Is it Such a Bad Thing?
By: Gianna Simonelli
It seems as though everyday there is new headline generated to slander the technological advancements of our society and those who take advantage of them.
Not to be another pretentious writer out to generalize an entire generation, but the growing role of technology in our daily lives is proving to have long-term, even subconscious, effects on every aspect of the individual psyche.
New language has been developing around the use of cell phones, tablets, computers and other commonplace electronic devices, which may have you questioning whether you are currently suffering from a technological addiction.
While I don’t agree that it’s fair to put the use of the electronics so readily available to us on par with the likes of drug use or alcohol abuse, the frequent stimulation we experience because of our beloved devices does come with a cost.
When was the last time you drove a car without putting the radio on? When was the last time you got through an entire class without checking your notifications? When was the last time you consciously put your phone away and paid more attention to those around you?
Cell phones especially have become so seamlessly integrated into our daily routines that they become difficult to detach from.
It’s possible that this detachment is accompanied by an overwhelming feeling of anxiety or fear that you might be missing something.
At the root of this anxiety is the idea that people our age are so far removed from feelings of boredom and discomfort because of our deeply-rooted relationship with our electronics.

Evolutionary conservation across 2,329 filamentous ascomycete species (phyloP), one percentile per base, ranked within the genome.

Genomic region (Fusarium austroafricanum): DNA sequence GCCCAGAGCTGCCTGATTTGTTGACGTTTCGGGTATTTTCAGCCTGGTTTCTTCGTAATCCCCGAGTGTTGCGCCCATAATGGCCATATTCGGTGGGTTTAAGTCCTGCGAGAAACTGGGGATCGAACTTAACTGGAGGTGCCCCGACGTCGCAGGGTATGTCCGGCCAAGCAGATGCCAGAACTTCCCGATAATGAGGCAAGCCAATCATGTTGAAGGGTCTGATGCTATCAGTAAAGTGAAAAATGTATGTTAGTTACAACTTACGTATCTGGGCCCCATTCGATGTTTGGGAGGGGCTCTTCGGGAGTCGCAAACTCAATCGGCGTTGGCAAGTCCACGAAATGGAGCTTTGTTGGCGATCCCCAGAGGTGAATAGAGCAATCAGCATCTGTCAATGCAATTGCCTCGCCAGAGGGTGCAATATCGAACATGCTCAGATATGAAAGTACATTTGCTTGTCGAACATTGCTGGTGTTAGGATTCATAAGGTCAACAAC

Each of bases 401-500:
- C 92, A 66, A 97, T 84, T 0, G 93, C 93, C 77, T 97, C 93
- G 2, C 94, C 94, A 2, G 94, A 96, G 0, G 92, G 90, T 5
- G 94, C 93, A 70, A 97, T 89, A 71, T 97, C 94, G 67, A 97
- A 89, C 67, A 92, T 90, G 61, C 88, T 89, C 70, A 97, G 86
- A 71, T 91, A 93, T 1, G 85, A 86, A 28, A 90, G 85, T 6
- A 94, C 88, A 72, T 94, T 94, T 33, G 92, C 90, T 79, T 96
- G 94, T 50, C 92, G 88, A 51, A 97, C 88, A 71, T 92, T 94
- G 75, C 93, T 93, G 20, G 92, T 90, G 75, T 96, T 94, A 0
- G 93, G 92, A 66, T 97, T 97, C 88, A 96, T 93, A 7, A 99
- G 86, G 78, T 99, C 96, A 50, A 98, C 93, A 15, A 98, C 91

In our defense, we are bombarded with an unimaginable amount of content on a regular basis.
Between advertisements, social media posts, or superficial conversations with your friends, it is difficult to differentiate meaningful messages from the rest of the noise.
We hardly even realize that we are, in fact, being bombarded because this transfer of information is the only life we know.
The pursuit for constant stimulation can inadvertently be overwhelming. Not only can our inherent attachment to technology reap physical effects on our bodies in the future, but it can cause serious, immediate mental and emotional damage.
Too many of us look at the Internet as a model, or a “how-to” guide. While the Internet is teaming with beneficial resources that can help us advance our personal and professional interests, it is important to remember that you are not competing with the popular figures who flood your social media feeds.
When the consistent stimulation we are accustomed to stops, it opens the door for negativity and feelings of unproductivity or boredom. Our generation’s relationship with boredom is an interesting complex that has the potential to drive people to action.
The social media scene can act as an educator just as much as it acts as an entertainer.
We grew up with our cell phones and have taken advantage of the Digital Age for nearly as long as we can remember.
Instead of labeling the pursuit of constant stimulation a negative aspect of our generation, I believe it’s time to rewrite the connotation around our use of electronics.
The Internet may have provided you with a platform for self-expression, enabled you to connect with long lost friends, or pushed you towards discovering new subject matter and skills.
We are the generation that doesn’t know how to be bored, because we know how to make the most with the amount of information at our fingertips.
Let the restlessness you experience when you catch your phone battery on a low percentage, or when you find yourself in a dead zone be a reminder of the Age of Opportunity that we live in.
As the generation who rejects discomfort, it is up to us to take advantage of the tools at our disposal to create a world more comfortable for the next generations.
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